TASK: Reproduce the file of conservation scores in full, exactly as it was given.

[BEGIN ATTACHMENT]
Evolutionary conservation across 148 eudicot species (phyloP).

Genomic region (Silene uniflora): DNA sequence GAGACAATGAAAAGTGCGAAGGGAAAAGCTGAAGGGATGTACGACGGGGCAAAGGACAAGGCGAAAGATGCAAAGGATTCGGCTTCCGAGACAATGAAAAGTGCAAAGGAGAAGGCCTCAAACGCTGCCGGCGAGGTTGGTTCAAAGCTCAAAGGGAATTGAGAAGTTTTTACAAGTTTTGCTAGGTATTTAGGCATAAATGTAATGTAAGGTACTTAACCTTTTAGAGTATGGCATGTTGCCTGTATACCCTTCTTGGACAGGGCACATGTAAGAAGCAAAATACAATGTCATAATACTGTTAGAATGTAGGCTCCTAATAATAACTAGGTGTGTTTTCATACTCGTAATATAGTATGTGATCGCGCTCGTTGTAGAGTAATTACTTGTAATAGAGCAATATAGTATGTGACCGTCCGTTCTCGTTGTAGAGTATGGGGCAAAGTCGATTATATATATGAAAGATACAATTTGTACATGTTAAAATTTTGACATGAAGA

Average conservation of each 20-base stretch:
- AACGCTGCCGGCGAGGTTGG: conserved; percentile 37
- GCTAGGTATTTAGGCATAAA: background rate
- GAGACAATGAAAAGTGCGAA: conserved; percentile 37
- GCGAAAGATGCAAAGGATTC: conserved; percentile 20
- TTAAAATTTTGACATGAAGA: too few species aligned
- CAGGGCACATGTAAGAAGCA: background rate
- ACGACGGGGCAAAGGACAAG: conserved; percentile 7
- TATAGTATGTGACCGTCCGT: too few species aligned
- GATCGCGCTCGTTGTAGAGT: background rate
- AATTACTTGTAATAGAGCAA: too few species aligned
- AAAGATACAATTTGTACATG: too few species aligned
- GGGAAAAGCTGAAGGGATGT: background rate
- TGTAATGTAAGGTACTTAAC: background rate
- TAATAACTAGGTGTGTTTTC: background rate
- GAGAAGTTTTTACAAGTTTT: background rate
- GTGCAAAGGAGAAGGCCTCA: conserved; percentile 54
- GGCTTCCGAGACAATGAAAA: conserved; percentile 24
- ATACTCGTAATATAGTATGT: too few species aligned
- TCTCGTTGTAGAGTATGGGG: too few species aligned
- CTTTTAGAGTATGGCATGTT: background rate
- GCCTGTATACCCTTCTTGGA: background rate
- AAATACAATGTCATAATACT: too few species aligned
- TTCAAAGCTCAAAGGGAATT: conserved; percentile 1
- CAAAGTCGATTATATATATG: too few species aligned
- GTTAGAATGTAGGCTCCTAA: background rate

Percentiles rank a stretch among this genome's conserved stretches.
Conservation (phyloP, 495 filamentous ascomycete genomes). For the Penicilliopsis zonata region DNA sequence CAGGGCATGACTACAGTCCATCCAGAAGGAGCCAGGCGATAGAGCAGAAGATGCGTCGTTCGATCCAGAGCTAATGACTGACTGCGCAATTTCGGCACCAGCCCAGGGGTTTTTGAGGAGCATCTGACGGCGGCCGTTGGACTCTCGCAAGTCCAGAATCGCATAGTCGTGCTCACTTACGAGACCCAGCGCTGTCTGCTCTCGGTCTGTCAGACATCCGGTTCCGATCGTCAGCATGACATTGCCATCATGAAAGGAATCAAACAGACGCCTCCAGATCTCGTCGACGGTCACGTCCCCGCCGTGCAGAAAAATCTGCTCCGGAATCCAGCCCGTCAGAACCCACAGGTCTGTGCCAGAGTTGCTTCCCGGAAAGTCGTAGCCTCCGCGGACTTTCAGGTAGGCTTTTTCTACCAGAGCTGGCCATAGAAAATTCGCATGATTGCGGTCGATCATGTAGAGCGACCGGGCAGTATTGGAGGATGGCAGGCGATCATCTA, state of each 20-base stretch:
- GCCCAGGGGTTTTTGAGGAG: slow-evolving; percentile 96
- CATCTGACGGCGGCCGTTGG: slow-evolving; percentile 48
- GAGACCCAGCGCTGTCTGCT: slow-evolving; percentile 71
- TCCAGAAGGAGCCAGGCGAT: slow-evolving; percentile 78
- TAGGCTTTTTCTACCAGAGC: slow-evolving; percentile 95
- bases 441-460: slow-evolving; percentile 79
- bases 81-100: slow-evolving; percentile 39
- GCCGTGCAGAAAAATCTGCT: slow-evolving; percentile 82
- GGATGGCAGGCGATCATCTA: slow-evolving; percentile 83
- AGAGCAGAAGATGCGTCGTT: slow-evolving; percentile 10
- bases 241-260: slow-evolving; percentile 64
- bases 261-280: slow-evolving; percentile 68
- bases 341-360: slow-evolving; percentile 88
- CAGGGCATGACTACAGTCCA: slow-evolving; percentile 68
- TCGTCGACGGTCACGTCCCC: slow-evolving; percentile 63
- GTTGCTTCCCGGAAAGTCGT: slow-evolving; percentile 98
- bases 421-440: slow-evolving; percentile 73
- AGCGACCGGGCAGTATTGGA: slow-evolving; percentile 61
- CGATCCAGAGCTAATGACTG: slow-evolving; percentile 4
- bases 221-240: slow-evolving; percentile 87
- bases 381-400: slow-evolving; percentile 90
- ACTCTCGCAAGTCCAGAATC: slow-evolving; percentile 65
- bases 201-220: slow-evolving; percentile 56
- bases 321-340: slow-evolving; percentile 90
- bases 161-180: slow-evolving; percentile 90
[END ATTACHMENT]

Evolutionary conservation across 148 eudicot species (phyloP).

Genomic region (Silene uniflora): DNA sequence GAGACAATGAAAAGTGCGAAGGGAAAAGCTGAAGGGATGTACGACGGGGCAAAGGACAAGGCGAAAGATGCAAAGGATTCGGCTTCCGAGACAATGAAAAGTGCAAAGGAGAAGGCCTCAAACGCTGCCGGCGAGGTTGGTTCAAAGCTCAAAGGGAATTGAGAAGTTTTTACAAGTTTTGCTAGGTATTTAGGCATAAATGTAATGTAAGGTACTTAACCTTTTAGAGTATGGCATGTTGCCTGTATACCCTTCTTGGACAGGGCACATGTAAGAAGCAAAATACAATGTCATAATACTGTTAGAATGTAGGCTCCTAATAATAACTAGGTGTGTTTTCATACTCGTAATATAGTATGTGATCGCGCTCGTTGTAGAGTAATTACTTGTAATAGAGCAATATAGTATGTGACCGTCCGTTCTCGTTGTAGAGTATGGGGCAAAGTCGATTATATATATGAAAGATACAATTTGTACATGTTAAAATTTTGACATGAAGA

Average conservation of each 20-base stretch:
- AACGCTGCCGGCGAGGTTGG: conserved; percentile 37
- GCTAGGTATTTAGGCATAAA: background rate
- GAGACAATGAAAAGTGCGAA: conserved; percentile 37
- GCGAAAGATGCAAAGGATTC: conserved; percentile 20
- TTAAAATTTTGACATGAAGA: too few species aligned
- CAGGGCACATGTAAGAAGCA: background rate
- ACGACGGGGCAAAGGACAAG: conserved; percentile 7
- TATAGTATGTGACCGTCCGT: too few species aligned
- GATCGCGCTCGTTGTAGAGT: background rate
- AATTACTTGTAATAGAGCAA: too few species aligned
- AAAGATACAATTTGTACATG: too few species aligned
- GGGAAAAGCTGAAGGGATGT: background rate
- TGTAATGTAAGGTACTTAAC: background rate
- TAATAACTAGGTGTGTTTTC: background rate
- GAGAAGTTTTTACAAGTTTT: background rate
- GTGCAAAGGAGAAGGCCTCA: conserved; percentile 54
- GGCTTCCGAGACAATGAAAA: conserved; percentile 24
- ATACTCGTAATATAGTATGT: too few species aligned
- TCTCGTTGTAGAGTATGGGG: too few species aligned
- CTTTTAGAGTATGGCATGTT: background rate
- GCCTGTATACCCTTCTTGGA: background rate
- AAATACAATGTCATAATACT: too few species aligned
- TTCAAAGCTCAAAGGGAATT: conserved; percentile 1
- CAAAGTCGATTATATATATG: too few species aligned
- GTTAGAATGTAGGCTCCTAA: background rate

Percentiles rank a stretch among this genome's conserved stretches.
Conservation (phyloP, 495 filamentous ascomycete genomes). For the Penicilliopsis zonata region DNA sequence CAGGGCATGACTACAGTCCATCCAGAAGGAGCCAGGCGATAGAGCAGAAGATGCGTCGTTCGATCCAGAGCTAATGACTGACTGCGCAATTTCGGCACCAGCCCAGGGGTTTTTGAGGAGCATCTGACGGCGGCCGTTGGACTCTCGCAAGTCCAGAATCGCATAGTCGTGCTCACTTACGAGACCCAGCGCTGTCTGCTCTCGGTCTGTCAGACATCCGGTTCCGATCGTCAGCATGACATTGCCATCATGAAAGGAATCAAACAGACGCCTCCAGATCTCGTCGACGGTCACGTCCCCGCCGTGCAGAAAAATCTGCTCCGGAATCCAGCCCGTCAGAACCCACAGGTCTGTGCCAGAGTTGCTTCCCGGAAAGTCGTAGCCTCCGCGGACTTTCAGGTAGGCTTTTTCTACCAGAGCTGGCCATAGAAAATTCGCATGATTGCGGTCGATCATGTAGAGCGACCGGGCAGTATTGGAGGATGGCAGGCGATCATCTA, state of each 20-base stretch:
- GCCCAGGGGTTTTTGAGGAG: slow-evolving; percentile 96
- CATCTGACGGCGGCCGTTGG: slow-evolving; percentile 48
- GAGACCCAGCGCTGTCTGCT: slow-evolving; percentile 71
- TCCAGAAGGAGCCAGGCGAT: slow-evolving; percentile 78
- TAGGCTTTTTCTACCAGAGC: slow-evolving; percentile 95
- bases 441-460: slow-evolving; percentile 79
- bases 81-100: slow-evolving; percentile 39
- GCCGTGCAGAAAAATCTGCT: slow-evolving; percentile 82
- GGATGGCAGGCGATCATCTA: slow-evolving; percentile 83
- AGAGCAGAAGATGCGTCGTT: slow-evolving; percentile 10
- bases 241-260: slow-evolving; percentile 64
- bases 261-280: slow-evolving; percentile 68
- bases 341-360: slow-evolving; percentile 88
- CAGGGCATGACTACAGTCCA: slow-evolving; percentile 68
- TCGTCGACGGTCACGTCCCC: slow-evolving; percentile 63
- GTTGCTTCCCGGAAAGTCGT: slow-evolving; percentile 98
- bases 421-440: slow-evolving; percentile 73
- AGCGACCGGGCAGTATTGGA: slow-evolving; percentile 61
- CGATCCAGAGCTAATGACTG: slow-evolving; percentile 4
- bases 221-240: slow-evolving; percentile 87
- bases 381-400: slow-evolving; percentile 90
- ACTCTCGCAAGTCCAGAATC: slow-evolving; percentile 65
- bases 201-220: slow-evolving; percentile 56
- bases 321-340: slow-evolving; percentile 90
- bases 161-180: slow-evolving; percentile 90